1. to separate, make a distinction, discriminate, to prefer

  2. to learn by discrimination, to try, decide

      1. to determine, give judgment, decide a dispute
  3. to withdraw from one, desert

  4. to separate one’s self in a hostile spirit, to oppose, strive with dispute, contend

  5. to be at variance with one’s self, hesitate, doubt

To me, these definitions are more indicative of the struggle going on in the one who is undecided, a struggle that the simple term “doubting” does not seem to connote. The first part of entry number 5 is particularly illustrative for me  – “To be at variance with one’s self”. That seems to be the quintessential description of indecision!

The reality of indecision, however, is not the point. All of us are subject to some indecision at one time or another. Rather,  James is warning that those who are “at variance with” themselves must not suppose that they “will receive anything from the Lord” in answer to her prayers.

The consequence of indecision is that the Lord will not be responsive to the prayer that is subject of doubt.

Of course, we also must remember that prayers must be made in alignment with God’s will for answers to be received. I am confident that Paul did not doubt when he prayed to be relieved from his physical infirmity. But he did not get the relief that he desired.

“So to keep me from becoming conceited because of the surpassing greatness of the revelations, a thorn was given me in the flesh, a messenger of Satan to harass me, to keep me from becoming conceited. Three times I pleaded with the Lord about this, that it should leave me. But he said to me, “My grace is sufficient for you, for my power is made perfect in weakness.” Therefore I will boast all the more gladly of my weaknesses, so that the power of Christ may rest upon me. For the sake of Christ, then, I am content with weaknesses, insults, hardships, persecutions, and calamities. For when I am weak, then I am strong.”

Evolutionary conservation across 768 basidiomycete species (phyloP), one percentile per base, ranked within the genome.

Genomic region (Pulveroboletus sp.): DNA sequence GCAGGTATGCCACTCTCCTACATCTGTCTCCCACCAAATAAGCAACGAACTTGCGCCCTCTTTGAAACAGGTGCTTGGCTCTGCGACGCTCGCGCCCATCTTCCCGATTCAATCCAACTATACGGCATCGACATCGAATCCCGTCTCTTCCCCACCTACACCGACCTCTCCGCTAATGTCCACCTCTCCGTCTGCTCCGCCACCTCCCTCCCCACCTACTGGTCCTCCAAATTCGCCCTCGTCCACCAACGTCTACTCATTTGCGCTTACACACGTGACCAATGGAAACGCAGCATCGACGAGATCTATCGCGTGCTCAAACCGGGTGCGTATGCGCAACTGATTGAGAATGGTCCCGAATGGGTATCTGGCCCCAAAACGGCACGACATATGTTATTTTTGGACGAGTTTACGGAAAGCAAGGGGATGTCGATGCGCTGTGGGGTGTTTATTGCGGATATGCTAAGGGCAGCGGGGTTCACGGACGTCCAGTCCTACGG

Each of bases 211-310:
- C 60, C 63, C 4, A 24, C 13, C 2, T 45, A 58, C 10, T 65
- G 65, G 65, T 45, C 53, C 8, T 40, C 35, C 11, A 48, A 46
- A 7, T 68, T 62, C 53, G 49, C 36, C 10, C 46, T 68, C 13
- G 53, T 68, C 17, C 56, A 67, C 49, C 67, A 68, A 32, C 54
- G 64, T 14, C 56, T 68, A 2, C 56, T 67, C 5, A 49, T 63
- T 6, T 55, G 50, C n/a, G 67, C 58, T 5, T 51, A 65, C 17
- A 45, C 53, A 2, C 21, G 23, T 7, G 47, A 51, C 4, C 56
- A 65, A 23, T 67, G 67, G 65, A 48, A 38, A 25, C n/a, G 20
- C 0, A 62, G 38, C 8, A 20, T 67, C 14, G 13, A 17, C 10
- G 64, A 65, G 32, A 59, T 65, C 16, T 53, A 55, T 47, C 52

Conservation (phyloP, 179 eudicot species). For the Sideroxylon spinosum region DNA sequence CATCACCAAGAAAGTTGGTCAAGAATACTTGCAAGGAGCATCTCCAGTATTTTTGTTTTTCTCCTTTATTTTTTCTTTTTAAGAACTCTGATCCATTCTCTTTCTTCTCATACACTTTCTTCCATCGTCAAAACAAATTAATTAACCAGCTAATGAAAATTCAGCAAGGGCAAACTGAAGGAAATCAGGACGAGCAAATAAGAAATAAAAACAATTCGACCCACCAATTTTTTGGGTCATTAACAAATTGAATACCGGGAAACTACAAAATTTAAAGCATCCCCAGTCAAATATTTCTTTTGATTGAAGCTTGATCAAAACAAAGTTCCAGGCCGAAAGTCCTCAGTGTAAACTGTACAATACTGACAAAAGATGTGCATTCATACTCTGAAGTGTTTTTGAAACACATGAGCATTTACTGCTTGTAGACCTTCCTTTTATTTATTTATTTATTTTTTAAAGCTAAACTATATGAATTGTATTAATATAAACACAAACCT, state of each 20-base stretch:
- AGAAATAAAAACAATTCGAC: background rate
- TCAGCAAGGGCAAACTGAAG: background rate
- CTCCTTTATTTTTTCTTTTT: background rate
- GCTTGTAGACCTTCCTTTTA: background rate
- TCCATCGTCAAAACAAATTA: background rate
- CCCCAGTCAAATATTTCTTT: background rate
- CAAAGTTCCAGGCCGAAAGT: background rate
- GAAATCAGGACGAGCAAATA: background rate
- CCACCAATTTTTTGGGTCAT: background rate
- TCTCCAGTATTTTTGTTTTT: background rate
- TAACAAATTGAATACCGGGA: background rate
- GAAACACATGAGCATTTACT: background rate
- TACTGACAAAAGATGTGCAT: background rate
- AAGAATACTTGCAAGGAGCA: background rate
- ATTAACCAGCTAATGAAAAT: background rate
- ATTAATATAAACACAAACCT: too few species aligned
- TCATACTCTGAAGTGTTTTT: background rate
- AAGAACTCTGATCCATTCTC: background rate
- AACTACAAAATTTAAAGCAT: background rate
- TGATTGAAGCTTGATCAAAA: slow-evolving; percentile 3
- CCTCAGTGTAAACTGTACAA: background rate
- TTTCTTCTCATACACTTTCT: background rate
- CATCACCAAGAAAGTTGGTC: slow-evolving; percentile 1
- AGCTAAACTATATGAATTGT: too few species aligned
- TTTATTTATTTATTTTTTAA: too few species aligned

2 Corinthians 12:7-10.

The fact is that fervent, unwavering prayer raised to God’s throne does not equate to the instant resolution that we may envision. Rather, as Paul points out, he asked the Lord to take this “thorn” from him but instead of removal the Lord gave him grace, an even greater relief. Pain is real, but grace is overwhelming and eternal. I have learned that when I am weak, then I am strong because it is God working through me, and that makes all the difference!

Don’t be a pushmi-pullyu!  Don’t be double minded – be single minded. Have your mind focused on the Trinity: on God, on Jesus Christ, and on His Holy Spirit. Look to the Lord’s way for your life and you will be blessed, even  through unexpected answers to your prayers.

Father, forgive me, I pray, when I have prayed while doubting that an answer would come. Forgive me when I have doubted that Your plan for my life was the best or that You had my eternal best interest in mind. Forgive me when I have simply failed to yield control of my life to You, in all things, for You are sovereign and I desire to yield to Your guidance and authority in all things. Strengthen me in this, I pray.


Let me know if you agree, like or want to comment. Thanks. .